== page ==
NBC sked tackles hard 8

Entering full rebuild mode, NBC announced Monday a fall schedule that attempts to breathe some new life into its stagnant 8 p.m. hour.

Arguing that it’s hopeless to try to attract viewers later in the evening if they don’t first fix primetime’s first hour, Peacock execs have shuffled the time period on five of its seven nights.

That includes scheduling three reality entries in the slot: the return of “The Biggest Loser” to Tuesdays; the new Martha Stewart edition of “The Apprentice” to Wednesdays; and the Amy Grant-hosted feel-good entry “Three Wishes” on Friday.

“The key driver to putting this together was to attack that 8 p.m. hour,” said NBC Universal TV Group topper Jeff Zucker. “It’s really where we fell down this year. The ability to launch things at 9, having them self-start, was impossible.”

Losing laffers

Meanwhile, as revealed to advertisers Monday afternoon at Radio City Music Hall, net is playing it safe with laffers, scheduling just four comedies in fall (with three more on the bench for midseason) and keeping its Thursday night lineup intact. All told, net has ordered three new comedies and three new dramas for the 2005-06 season (Daily Variety, May 16).

The Thursday night stability surprised some given that next year reps the last chance for the Peacock to launch a show behind the retiring “Will & Grace” — and even NBC Entertainment prexy Kevin Reilly admitted that returnee “Joey” was a “mixed bag” this year creatively.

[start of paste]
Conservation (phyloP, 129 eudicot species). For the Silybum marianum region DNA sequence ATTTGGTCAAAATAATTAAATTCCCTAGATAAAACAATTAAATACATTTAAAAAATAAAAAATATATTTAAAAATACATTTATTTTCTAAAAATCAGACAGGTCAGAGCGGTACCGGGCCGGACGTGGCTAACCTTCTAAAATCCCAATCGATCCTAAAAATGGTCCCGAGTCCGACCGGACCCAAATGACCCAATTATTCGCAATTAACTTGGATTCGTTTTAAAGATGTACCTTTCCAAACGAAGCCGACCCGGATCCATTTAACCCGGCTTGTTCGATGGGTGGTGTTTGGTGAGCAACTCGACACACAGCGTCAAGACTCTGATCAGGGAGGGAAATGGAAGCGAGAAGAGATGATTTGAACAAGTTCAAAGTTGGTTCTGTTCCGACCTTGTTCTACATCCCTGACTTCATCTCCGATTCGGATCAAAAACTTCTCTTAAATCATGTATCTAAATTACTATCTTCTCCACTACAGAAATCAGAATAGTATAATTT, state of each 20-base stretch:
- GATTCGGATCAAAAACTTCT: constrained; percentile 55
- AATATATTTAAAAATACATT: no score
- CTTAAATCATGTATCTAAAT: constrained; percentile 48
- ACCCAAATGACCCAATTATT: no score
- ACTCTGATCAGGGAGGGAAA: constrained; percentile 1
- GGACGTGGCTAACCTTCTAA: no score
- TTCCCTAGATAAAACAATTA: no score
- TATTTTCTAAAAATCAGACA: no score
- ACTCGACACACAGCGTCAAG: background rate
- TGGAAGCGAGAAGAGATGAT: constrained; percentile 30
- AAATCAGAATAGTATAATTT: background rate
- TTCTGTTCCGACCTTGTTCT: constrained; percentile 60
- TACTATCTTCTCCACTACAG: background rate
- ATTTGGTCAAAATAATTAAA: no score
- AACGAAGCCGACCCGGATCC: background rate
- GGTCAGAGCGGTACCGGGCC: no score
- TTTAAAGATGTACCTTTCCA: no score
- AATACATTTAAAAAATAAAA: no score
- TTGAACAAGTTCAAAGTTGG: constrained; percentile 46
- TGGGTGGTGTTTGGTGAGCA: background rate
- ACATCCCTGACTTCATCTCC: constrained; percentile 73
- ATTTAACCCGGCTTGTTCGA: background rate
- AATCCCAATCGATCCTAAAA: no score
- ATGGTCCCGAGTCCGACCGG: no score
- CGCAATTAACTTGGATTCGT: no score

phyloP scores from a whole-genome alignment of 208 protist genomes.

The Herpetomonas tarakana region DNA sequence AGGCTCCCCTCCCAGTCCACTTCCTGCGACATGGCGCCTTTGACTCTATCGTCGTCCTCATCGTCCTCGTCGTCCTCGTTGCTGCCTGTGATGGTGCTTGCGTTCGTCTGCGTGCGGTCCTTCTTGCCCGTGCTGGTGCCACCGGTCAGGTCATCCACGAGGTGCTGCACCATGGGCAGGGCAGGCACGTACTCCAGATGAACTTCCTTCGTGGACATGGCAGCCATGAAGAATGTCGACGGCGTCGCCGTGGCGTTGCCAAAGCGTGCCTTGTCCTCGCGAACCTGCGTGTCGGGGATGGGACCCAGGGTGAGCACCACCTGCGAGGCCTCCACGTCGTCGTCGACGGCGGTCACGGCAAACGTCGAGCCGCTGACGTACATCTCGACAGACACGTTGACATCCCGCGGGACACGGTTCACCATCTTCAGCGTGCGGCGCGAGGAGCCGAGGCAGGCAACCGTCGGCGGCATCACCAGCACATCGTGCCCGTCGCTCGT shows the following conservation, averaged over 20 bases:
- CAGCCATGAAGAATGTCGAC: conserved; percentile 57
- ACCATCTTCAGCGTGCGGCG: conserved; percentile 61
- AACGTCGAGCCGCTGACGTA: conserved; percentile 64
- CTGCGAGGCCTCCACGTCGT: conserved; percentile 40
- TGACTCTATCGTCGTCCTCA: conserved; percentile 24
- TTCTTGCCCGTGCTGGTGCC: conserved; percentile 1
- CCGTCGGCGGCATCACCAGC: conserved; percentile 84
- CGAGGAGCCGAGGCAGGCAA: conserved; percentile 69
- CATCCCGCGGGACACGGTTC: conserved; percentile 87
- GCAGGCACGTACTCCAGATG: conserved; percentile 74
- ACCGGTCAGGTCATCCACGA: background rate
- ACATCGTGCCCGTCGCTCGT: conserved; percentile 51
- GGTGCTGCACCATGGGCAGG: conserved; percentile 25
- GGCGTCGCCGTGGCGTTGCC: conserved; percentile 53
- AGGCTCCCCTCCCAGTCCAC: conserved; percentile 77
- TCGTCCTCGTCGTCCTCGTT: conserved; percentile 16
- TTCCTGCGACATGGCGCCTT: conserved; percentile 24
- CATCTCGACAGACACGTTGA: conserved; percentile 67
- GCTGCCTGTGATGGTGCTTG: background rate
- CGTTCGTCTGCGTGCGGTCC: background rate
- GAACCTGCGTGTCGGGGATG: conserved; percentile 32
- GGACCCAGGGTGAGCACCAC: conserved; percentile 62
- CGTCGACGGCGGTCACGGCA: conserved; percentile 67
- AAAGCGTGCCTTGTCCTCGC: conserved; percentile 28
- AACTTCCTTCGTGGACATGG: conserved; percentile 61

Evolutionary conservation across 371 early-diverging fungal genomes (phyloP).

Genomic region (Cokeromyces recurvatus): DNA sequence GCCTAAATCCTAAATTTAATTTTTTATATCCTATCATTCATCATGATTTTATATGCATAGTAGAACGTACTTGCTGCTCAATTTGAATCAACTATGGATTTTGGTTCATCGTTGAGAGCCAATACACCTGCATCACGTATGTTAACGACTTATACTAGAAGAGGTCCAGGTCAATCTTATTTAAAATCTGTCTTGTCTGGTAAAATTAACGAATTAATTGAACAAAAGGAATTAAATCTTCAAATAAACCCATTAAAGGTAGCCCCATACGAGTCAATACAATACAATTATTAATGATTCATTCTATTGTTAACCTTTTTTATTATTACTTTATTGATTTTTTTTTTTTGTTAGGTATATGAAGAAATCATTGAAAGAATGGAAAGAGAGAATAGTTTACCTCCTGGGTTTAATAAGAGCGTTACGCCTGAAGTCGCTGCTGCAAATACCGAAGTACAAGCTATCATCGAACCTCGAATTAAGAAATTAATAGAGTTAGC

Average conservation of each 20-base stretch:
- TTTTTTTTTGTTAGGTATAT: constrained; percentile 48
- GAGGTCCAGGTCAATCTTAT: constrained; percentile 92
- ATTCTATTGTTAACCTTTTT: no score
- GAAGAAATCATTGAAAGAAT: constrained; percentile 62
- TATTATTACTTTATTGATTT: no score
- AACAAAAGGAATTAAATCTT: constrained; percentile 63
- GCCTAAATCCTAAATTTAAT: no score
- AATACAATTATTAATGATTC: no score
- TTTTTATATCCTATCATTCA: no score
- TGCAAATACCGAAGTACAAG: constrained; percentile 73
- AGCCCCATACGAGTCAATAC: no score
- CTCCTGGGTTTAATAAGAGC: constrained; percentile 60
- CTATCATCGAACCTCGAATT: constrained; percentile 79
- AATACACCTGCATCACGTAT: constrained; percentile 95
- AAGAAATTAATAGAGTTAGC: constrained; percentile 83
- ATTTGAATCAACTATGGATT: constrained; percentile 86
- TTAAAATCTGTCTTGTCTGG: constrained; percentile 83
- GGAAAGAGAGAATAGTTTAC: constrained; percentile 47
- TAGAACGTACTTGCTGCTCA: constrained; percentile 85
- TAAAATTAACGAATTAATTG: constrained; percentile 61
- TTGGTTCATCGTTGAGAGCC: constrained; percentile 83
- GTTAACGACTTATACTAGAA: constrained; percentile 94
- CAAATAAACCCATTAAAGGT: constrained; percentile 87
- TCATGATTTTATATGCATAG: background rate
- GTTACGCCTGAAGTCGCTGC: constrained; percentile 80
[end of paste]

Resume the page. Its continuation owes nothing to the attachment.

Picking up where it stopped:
“There were sexier things we could have announced,” Reilly said. “But we’re in a rebuilding mode, and one of the things in the playbook is to try to hold steady on certain blocks that are working.”

As for the decision to hold back on comedy — saving “Scrubs” and newcomers “Thick and Thin” and “Four Kings” for later — Reilly said he’d still like eventually to expand the net’s presence (including a two-hour block on Tuesday) and that he doesn’t expect the other nets to load up on many laffers either.

“And if they do have more on the air, I won’t be envious,” he added, “because frankly, it’s not going to work. It didn’t work last year and it didn’t work five years ago.”

‘Fathom’ for ‘Fear’

NBC will take one of its biggest gambles on Mondays, pushing the still-strong “Fear Factor” to midseason in order to launch the sea creature-themed actioner “Fathom.”

“Taking ‘Fear Factor’ off the schedule was one of our more unconventional moves,” admitted NBC Entertainment president Kevin Reilly. “We think we can upgrade the audience with ‘Fathom’ and create some excitement.”

Reilly said “Fear Factor” could also return as ” ‘American Idol’ insurance.” Indeed, the Fox megahit played a big role in NBC’s decision to pay greater attention to the 8 p.m. hour, as it looked for shows that may be impacted less come the return of “Idol” in January.

“We were sitting there without an ‘Idol’ strategy and got clocked in January,” Reilly said.

Meanwhile, net’s other big gamble comes on Tuesday, where new laffer “My Name Is Earl” has been handed the tentpole 9 p.m. slot (following “The Biggest Loser”) and paired with critically acclaimed but low-rated “The Office.”